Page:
"We are tired of violence but we still insist on voting, despite what could happen to us," Najat Umm Muhammed said near a polling station in the al-Bataween neighborhood of eastern Baghdad. "We cannot let Iraq go to the terrorists and the Iranians."

In often defiant tones, many voters expressed a sentiment familiar in recent campaigns across the world — the desire for change.

"We are very bored of not having electricity, of not getting our pensions and of our young people not having jobs," said Suham Hamid Mahmoun, who reported voting for the Iraq Unity Alliance, a secular coalition of Shiite and Sunni parties headed by Interior Minister Jawad Bolani.

"If there is not too much cheating, we believe the right people will win," she added.

Aziz Mohamed, a Kurd, said he chose the Iraqiyya list of former Interim Prime Minister Ayad Allawi over the traditional Kurdish parties because he believed Allawi could lead Iraq past sectarian and ethnic divisions.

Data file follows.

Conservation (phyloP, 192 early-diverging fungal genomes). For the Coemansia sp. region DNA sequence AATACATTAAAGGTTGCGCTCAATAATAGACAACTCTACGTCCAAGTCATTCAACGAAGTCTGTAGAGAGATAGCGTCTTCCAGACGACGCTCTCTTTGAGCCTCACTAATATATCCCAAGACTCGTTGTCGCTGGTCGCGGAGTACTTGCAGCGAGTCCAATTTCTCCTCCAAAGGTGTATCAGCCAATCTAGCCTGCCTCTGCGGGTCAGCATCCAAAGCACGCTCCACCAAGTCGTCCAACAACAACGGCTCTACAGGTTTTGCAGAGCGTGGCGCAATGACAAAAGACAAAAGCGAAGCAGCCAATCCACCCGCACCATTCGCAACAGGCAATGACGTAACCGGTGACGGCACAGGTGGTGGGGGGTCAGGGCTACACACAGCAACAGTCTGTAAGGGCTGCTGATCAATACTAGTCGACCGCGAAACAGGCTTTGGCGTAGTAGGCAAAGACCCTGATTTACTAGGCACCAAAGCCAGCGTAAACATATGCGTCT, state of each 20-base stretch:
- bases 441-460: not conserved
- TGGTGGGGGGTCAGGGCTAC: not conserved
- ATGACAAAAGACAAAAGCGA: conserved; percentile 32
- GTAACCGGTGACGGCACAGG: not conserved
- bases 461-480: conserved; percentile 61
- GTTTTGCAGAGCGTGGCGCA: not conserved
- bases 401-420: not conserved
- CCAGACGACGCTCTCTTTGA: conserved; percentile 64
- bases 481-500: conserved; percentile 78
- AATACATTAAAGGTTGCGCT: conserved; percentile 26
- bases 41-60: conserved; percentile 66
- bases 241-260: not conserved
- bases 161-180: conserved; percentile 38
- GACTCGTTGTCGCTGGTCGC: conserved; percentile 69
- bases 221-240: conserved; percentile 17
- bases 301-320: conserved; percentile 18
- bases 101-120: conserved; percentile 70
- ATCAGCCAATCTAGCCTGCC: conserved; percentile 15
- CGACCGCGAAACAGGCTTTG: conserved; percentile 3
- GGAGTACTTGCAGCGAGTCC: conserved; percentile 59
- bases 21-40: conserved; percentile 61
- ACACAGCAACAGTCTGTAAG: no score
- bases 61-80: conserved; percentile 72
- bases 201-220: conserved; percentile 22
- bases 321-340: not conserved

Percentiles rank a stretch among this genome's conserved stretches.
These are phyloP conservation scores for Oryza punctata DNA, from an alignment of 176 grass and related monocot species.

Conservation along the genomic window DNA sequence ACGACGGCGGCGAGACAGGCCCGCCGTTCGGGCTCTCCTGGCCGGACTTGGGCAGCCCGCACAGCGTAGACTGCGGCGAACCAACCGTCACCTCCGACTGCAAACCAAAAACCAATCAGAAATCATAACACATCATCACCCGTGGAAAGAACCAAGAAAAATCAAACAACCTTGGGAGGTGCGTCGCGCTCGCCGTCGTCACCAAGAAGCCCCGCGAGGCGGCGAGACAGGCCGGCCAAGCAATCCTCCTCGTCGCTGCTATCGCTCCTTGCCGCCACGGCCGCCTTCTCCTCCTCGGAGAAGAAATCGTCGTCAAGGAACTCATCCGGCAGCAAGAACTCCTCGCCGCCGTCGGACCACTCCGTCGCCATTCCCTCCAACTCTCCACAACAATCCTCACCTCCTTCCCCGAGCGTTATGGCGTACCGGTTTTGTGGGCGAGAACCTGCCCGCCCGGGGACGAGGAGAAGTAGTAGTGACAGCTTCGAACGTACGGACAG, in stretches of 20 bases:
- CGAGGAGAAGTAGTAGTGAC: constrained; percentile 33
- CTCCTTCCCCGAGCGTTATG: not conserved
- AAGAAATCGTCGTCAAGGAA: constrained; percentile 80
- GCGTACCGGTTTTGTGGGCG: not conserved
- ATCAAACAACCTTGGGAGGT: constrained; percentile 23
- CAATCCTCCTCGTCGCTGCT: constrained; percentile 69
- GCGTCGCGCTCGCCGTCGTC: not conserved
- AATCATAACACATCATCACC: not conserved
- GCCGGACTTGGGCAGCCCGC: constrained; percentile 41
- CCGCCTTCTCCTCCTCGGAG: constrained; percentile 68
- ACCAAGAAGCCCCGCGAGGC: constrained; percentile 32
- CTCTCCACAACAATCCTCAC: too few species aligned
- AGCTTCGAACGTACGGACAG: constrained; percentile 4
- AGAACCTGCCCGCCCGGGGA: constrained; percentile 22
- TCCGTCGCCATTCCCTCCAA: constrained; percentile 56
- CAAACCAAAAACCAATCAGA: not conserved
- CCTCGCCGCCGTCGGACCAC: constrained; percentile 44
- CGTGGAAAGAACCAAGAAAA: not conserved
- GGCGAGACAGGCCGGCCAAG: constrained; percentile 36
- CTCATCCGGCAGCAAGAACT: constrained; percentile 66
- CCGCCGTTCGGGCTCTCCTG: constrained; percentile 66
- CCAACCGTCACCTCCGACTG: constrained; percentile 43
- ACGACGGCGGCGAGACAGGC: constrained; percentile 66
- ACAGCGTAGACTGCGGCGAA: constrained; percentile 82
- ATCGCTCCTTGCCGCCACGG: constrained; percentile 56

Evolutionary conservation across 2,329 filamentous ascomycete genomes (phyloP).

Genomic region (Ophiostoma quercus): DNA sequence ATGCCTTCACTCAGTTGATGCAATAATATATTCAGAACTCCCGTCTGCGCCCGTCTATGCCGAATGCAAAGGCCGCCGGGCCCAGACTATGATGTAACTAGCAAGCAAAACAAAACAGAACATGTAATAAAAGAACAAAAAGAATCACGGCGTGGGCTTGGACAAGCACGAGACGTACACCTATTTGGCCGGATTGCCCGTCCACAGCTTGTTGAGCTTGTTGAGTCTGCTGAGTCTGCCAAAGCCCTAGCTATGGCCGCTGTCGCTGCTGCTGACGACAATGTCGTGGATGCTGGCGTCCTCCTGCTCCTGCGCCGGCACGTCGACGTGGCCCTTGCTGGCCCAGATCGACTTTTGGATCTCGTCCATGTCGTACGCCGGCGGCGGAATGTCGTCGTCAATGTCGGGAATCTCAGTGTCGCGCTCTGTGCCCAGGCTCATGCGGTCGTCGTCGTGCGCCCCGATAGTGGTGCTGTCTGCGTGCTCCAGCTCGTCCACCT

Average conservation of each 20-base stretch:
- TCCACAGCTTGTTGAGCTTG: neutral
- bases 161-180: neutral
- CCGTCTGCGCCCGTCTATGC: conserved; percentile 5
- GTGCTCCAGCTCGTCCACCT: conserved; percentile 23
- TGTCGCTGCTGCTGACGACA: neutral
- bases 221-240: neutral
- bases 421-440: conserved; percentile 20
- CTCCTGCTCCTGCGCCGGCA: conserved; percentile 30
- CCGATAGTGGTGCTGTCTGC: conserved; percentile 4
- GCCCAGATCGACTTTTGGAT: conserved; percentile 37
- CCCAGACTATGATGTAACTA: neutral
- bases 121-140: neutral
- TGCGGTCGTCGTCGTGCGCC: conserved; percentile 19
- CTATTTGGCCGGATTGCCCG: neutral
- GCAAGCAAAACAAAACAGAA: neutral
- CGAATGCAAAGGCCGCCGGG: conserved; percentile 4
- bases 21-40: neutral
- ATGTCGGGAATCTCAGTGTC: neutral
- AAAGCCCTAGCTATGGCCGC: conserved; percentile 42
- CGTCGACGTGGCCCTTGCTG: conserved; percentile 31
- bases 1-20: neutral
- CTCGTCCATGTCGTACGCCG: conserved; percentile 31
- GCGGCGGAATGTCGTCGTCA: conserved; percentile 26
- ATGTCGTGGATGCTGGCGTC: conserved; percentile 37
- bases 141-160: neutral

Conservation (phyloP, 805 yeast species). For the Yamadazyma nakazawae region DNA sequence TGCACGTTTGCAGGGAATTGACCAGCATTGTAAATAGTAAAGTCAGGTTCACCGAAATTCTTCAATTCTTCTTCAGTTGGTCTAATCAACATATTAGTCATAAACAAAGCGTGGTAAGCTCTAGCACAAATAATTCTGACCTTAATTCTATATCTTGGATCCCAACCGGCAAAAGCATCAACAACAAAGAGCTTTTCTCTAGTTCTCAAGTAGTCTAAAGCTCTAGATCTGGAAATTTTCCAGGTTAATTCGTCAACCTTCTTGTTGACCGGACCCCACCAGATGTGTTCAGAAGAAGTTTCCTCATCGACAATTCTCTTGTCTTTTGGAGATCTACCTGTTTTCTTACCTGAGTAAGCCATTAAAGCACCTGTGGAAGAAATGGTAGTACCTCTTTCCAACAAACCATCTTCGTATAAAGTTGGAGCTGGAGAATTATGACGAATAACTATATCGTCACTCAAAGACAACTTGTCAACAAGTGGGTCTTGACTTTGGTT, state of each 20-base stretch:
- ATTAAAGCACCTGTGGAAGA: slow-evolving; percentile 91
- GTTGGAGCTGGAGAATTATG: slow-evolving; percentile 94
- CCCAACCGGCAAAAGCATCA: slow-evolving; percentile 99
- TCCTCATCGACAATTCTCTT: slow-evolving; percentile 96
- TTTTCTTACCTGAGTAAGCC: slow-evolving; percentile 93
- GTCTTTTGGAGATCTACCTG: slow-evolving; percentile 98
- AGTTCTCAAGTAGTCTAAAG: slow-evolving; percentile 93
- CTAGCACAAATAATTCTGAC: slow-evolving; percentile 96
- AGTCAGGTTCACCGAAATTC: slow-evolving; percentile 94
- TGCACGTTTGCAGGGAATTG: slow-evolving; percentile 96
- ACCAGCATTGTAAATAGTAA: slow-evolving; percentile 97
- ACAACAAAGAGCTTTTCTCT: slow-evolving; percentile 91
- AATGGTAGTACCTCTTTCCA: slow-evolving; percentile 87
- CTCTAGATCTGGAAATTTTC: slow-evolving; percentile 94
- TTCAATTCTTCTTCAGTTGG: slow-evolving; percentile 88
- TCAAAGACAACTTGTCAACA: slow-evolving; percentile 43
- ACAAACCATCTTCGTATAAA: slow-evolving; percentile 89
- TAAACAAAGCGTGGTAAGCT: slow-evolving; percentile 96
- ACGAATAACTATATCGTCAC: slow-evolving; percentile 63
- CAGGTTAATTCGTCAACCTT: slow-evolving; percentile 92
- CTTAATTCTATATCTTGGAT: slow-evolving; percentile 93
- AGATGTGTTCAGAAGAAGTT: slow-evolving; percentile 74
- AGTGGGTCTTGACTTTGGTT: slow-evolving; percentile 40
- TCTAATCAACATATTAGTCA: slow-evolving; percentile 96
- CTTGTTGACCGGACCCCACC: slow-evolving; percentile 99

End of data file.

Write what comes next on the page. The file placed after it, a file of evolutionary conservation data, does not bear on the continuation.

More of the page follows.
"I voted for the Kurdish parties last time and they didn’t do anything," he said. "I want a man who just sees Iraq without worrying about this or that sect or religion."

Iraqi television stations reported Sunday that Allawi’s list appeared to be in the lead, though the basis for those reports was unclear. Official results likely won’t be released for another day or two.

None of the main alliances contesting the election are likely to come close to a majority of parliament’s 325 seats, meaning the election will probably be followed by a period of intense uncertainty as parties vie to cobble together a ruling coalition. That process could take months and has the potential to complicate U.S. plans to withdraw thousands of troops over the summer.

With all American troops scheduled to leave Iraq by the end of next year, the elections could determine whether Iraq can forge a new political consensus or will continue to hew to the sectarian and ethnic lines that have defined the country’s politics since the 2003 U.S. invasion.